Contract Surety

Ontario’s New Construction Act Brings Contract Surety Changes


Ontario’s Bill 142, the province’s new Construction Act, is the largest set of new construction rules the province has seen in 35 years. With the first part of the Act in effect in July 2018, we wanted to take a look at how the bill impacts the contract surety world.

With new rules requiring more promptness of payment, flow funds should work their way from project owners down to sub-trades and suppliers at a much faster pace, leading to quicker average cash flow across the industry as well as fewer hung receivables. The new Prompt Payment rules require an owner to pay a contractor within 28 days of receiving a “proper invoice,” which describes the services or materials supplied along with the period during which they were supplied and the authority under which they were supplied, unless the owner delivers a notice of non-payment in the prescribed form within 14 days. Past rules had a 90 day or longer requirement. Contractors who receive full payment from an owner then have seven days after receiving payment to to pay a subcontractor. If the owner does not pay within the prescribed period, the contractor must pay the subcontractor from their own funds within 35 days or, if unable, deliver a notice of nonpayment explaining the reason for the delay.

New adjudication rules are also now in place for disputes that arise between parties, with the rules aimed at resolving disputes more quickly and clearly. The new process is meant to provide an easier path to resolution on the valuation of services or materials under a contract, required payment under a contract, non-payment of a holdback, and any other matters that parties agree to adjudication on or that are prescribed by regulation. Determinations by adjudicators are binding.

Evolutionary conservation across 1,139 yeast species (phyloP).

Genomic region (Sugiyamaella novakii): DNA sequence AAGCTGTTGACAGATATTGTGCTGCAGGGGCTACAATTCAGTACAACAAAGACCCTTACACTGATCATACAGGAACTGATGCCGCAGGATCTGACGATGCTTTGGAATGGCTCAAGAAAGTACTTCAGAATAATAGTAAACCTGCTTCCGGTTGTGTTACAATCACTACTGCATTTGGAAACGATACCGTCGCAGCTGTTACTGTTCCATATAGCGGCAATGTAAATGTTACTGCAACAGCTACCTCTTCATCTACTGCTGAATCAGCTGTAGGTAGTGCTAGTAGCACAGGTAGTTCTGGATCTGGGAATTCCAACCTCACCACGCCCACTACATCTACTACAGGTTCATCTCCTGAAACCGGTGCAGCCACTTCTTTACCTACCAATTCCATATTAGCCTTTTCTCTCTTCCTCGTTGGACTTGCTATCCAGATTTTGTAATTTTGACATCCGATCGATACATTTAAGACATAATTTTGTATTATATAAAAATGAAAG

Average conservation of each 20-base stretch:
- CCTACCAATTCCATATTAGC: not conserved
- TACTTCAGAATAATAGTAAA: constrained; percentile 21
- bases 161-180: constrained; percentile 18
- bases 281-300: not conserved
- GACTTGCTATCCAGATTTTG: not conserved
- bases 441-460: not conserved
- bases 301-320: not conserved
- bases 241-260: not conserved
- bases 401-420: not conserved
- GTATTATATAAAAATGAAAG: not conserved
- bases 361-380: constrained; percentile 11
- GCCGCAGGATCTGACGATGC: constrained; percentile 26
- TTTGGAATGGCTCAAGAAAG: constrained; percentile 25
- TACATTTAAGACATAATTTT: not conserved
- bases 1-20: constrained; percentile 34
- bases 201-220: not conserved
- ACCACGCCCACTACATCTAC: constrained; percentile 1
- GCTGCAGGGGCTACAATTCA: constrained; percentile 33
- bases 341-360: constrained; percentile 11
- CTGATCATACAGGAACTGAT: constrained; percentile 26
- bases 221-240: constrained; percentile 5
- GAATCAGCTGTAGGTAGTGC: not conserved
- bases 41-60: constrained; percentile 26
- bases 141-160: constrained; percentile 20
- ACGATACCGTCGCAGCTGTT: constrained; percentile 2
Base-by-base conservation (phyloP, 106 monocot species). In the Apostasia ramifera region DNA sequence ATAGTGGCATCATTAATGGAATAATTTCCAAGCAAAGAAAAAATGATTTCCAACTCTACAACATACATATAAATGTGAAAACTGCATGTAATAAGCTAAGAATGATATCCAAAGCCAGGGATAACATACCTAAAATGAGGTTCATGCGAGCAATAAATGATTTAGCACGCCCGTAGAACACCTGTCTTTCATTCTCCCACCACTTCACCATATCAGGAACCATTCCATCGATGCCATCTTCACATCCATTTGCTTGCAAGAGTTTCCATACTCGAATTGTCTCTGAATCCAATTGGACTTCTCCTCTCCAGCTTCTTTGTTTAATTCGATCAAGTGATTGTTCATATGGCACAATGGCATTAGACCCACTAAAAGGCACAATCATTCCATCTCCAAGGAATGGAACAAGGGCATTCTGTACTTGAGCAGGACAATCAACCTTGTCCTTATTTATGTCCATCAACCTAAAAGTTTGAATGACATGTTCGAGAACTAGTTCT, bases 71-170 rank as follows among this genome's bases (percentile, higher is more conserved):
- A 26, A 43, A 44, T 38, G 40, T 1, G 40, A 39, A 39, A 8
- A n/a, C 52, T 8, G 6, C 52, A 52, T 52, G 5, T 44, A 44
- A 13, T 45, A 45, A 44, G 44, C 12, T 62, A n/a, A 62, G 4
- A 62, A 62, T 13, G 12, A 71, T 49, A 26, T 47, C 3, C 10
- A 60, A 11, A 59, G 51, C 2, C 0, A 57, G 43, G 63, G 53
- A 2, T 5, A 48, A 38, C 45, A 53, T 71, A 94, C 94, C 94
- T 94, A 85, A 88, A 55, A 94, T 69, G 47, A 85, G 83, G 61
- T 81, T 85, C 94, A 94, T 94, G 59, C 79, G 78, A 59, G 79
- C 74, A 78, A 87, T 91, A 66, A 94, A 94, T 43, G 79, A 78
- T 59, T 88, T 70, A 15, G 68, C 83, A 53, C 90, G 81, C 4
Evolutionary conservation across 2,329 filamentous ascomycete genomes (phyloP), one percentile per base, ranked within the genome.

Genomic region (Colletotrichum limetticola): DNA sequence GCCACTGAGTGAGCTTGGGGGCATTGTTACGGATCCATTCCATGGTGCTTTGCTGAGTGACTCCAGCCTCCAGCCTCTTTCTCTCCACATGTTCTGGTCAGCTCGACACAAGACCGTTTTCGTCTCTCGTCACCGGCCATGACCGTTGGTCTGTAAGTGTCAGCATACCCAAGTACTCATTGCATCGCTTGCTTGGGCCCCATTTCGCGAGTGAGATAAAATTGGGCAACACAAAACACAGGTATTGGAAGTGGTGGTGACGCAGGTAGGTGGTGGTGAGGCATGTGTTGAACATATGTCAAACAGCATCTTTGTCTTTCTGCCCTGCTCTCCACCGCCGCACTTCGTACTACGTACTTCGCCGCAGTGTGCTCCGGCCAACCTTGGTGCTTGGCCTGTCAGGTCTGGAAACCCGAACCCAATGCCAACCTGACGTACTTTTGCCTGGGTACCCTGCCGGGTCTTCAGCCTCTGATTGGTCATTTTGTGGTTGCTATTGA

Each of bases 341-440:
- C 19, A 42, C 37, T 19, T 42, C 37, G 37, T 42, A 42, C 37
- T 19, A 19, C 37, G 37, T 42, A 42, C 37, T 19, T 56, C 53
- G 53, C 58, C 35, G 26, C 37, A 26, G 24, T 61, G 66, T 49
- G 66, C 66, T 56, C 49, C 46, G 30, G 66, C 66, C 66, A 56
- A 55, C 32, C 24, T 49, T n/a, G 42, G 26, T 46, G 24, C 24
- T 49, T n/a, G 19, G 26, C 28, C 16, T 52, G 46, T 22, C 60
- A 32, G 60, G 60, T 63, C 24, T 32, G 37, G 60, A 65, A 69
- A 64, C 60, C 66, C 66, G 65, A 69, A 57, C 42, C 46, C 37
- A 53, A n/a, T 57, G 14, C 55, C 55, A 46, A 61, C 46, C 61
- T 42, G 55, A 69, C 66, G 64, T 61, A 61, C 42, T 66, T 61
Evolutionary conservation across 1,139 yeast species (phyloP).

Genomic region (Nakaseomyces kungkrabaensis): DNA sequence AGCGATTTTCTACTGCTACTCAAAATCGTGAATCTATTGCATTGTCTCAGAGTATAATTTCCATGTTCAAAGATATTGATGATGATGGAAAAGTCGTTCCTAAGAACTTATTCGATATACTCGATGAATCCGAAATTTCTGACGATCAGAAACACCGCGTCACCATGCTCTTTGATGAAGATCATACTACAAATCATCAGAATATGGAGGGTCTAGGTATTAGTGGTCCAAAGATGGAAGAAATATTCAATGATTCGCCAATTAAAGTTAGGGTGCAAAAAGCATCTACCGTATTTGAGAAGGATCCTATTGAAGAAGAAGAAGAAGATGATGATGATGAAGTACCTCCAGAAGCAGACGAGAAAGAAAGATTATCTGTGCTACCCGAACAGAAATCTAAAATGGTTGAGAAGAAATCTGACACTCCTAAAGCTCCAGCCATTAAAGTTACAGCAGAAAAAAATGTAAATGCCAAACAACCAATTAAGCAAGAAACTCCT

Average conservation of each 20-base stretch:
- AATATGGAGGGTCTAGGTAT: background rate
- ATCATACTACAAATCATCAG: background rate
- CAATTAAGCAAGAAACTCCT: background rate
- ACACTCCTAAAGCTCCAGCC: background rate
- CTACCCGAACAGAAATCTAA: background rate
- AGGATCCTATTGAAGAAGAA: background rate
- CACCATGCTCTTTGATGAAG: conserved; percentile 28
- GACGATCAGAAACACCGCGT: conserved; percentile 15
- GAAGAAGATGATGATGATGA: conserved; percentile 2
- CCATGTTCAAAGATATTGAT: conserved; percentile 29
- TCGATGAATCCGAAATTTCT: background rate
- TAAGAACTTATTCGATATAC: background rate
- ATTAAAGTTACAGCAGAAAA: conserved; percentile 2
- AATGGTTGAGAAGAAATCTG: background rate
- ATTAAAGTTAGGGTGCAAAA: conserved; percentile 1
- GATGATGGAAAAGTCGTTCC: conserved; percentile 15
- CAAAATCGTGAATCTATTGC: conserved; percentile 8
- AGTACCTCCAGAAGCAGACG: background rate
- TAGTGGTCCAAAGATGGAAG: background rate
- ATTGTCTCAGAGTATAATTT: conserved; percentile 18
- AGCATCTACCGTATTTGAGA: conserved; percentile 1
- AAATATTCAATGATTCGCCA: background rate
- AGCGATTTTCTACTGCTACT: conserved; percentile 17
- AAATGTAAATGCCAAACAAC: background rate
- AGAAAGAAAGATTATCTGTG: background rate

Sureties are also impacted greatly by the new Construction Act. New rules are requiring them to more quickly and responsively deal with claims in relation to performance, material payment, and labor bonds. The bill requires a minimum of 50 percent performance and 50 percent labor and material bonds from contractors performing work under public contracts signed after July 1, 2018 and valued at $500,000 or more. In terms of claims themselves, sureties will have four business days to address and request info on performance bond claims and must provide their position regarding the claim within 20 business days of the claim. For labor and material bond claims, sureties will have to acknowledge and request info on the claim within three business days and then provide its written notice within 10 business days of receiving information back, or within 25 business days of the initial claim. For claims regarding payment of labor and material payment bonds, the surety will have ten days after providing its written position to pay the claim.

All of these rules are overall aimed at creating a faster paced cash flow within the industry and to keep projects and payments moving forward as much as possible, while also creating a fair marketplace for all parties. They’ll help the industry address concerns and claims before they reach the level of relationship ruining catastrophe while enabling those affected to more quickly recognize concerns during the next project. Sureties won’t be able to delay claims either, making the whole experience more responsive, clean, and quick. Learn more about Ontario’s Construction Act.

Colonial offers the direct and digital way to obtain bid and performance bonds. We are the insurance company — which means no agent, no broker, and no middleman. We make it easy to obtain your bond. The steps are easy — get a quote online, fill out your information, satisfy underwriting requirements, and enter your payment method. It’s that simple!